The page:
10. Work has been continuing with the creation of the CAD files for laser cutting the Station footbridge step units. These consist of two sets of step units, made up of a sub base unit which performs the main structure support function as well as locations for the step treads themselves, to the outside of this will be laminated further laser cut panels which will contain the brick and framing details, packed out to various heights using laminations of card, at least that is the plan! This is the CAD file for one unit.. The two sub base units taking shape, the step treads in one of them already installed, whether this is a worthwhile exercise or not I don't know because in reality I doubt you will be able to see much further than halfway up the first flight and only if you crouch down low enough and peer under the canopy. Martin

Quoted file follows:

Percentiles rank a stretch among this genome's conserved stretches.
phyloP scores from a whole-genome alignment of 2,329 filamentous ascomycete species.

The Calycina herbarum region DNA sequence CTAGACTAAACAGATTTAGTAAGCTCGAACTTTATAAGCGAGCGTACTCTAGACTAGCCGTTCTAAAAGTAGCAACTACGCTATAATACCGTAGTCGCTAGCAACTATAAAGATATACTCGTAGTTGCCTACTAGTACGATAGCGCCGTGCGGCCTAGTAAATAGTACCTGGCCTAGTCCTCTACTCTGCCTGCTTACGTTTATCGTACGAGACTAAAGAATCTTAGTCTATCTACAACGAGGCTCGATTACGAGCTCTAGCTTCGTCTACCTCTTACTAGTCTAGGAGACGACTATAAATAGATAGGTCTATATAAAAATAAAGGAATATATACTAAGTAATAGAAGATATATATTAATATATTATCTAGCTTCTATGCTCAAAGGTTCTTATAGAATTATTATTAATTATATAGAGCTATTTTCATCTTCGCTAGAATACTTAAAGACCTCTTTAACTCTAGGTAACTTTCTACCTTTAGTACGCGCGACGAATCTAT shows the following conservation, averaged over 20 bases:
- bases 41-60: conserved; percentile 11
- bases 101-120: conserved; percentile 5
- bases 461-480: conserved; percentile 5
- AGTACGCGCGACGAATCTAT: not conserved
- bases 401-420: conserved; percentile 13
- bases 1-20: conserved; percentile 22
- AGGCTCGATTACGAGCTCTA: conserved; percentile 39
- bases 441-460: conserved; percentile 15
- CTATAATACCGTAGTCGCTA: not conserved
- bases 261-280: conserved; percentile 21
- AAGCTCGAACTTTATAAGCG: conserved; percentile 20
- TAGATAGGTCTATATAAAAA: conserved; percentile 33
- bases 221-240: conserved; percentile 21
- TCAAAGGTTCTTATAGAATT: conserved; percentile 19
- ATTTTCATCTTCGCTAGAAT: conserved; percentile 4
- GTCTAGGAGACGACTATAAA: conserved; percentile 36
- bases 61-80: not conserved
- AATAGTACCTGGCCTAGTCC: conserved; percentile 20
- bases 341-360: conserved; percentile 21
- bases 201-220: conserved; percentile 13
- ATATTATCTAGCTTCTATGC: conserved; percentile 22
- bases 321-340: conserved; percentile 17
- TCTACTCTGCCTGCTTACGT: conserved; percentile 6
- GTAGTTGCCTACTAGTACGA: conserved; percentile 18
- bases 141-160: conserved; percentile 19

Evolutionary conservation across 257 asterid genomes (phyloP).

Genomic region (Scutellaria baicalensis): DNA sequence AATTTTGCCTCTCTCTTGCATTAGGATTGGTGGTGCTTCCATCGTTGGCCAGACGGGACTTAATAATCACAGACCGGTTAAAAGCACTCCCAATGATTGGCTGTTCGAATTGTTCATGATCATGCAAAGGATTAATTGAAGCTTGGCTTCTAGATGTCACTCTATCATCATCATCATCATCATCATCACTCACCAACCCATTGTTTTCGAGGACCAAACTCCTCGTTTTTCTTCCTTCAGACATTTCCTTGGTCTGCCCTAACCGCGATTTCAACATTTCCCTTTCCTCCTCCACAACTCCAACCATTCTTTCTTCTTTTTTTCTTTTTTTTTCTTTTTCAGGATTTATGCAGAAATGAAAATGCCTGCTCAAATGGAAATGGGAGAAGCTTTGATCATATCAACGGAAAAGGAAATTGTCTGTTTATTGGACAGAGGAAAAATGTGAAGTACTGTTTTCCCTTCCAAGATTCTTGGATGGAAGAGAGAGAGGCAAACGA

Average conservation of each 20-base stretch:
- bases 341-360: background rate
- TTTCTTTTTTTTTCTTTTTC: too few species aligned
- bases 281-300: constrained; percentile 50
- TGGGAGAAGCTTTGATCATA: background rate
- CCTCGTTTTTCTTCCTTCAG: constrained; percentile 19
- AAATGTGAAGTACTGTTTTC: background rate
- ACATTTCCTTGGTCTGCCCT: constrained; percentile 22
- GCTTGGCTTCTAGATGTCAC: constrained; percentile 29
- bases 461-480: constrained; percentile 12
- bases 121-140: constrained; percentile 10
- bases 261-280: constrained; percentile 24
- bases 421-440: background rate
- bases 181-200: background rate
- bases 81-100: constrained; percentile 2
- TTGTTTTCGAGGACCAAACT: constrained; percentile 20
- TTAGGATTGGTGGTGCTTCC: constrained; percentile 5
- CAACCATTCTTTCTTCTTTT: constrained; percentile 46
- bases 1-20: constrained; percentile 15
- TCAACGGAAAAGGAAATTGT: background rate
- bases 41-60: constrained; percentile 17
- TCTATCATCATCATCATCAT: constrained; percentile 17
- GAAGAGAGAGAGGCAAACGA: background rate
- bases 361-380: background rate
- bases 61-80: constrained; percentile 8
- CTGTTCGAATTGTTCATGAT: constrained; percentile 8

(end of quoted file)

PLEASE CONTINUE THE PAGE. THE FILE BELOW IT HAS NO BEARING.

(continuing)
11. Cellulose thinners will probably strip it, may need to check a glued bit first. Martin
  12. Work has begun painting and weathering the station canopies. A bit of the roofing has lifted on this one! Martin
  13. Houses that face the station along the back road now have front gardens. The Range Rover is a model of one that has sat on a driveway of a house in Orpington, rusting away since the late 70s. Martin
  14. Shops and a pub have started to appear on the road bridge which disguises the exit to the southern most fiddle yard. Martin